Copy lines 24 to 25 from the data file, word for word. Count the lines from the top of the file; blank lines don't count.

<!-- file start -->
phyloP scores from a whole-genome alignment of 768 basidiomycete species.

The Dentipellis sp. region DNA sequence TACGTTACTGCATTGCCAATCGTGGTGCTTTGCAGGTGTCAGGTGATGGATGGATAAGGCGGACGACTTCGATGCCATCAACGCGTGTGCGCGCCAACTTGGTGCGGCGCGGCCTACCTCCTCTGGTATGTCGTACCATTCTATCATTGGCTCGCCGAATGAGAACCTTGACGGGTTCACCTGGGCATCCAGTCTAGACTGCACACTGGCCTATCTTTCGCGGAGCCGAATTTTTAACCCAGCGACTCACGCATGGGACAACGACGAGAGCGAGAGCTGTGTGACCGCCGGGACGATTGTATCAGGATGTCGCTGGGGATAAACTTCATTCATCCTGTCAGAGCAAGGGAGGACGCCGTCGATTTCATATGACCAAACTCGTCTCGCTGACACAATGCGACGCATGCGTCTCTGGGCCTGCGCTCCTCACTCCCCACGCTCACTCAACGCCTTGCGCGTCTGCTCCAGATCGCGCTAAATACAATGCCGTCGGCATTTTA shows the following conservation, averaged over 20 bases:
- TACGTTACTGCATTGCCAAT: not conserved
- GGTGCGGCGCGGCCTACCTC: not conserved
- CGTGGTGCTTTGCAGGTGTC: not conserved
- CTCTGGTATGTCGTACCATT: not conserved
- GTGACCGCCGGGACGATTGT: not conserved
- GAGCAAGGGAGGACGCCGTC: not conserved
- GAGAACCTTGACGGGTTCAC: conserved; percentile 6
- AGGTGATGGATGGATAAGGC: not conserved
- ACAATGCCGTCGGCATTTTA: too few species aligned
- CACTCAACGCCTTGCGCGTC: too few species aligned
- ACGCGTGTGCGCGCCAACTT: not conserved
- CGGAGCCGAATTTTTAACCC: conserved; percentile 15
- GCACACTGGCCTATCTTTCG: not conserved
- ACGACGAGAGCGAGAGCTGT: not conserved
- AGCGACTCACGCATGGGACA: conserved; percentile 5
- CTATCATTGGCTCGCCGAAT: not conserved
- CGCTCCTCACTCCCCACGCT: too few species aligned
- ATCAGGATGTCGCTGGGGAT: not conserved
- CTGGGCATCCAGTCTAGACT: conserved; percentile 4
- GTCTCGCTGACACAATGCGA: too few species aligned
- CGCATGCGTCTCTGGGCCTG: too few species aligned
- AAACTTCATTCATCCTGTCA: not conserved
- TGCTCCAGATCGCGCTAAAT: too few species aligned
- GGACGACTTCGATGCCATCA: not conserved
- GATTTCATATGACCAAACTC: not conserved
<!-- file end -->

- AAACTTCATTCATCCTGTCA: not conserved
- TGCTCCAGATCGCGCTAAAT: too few species aligned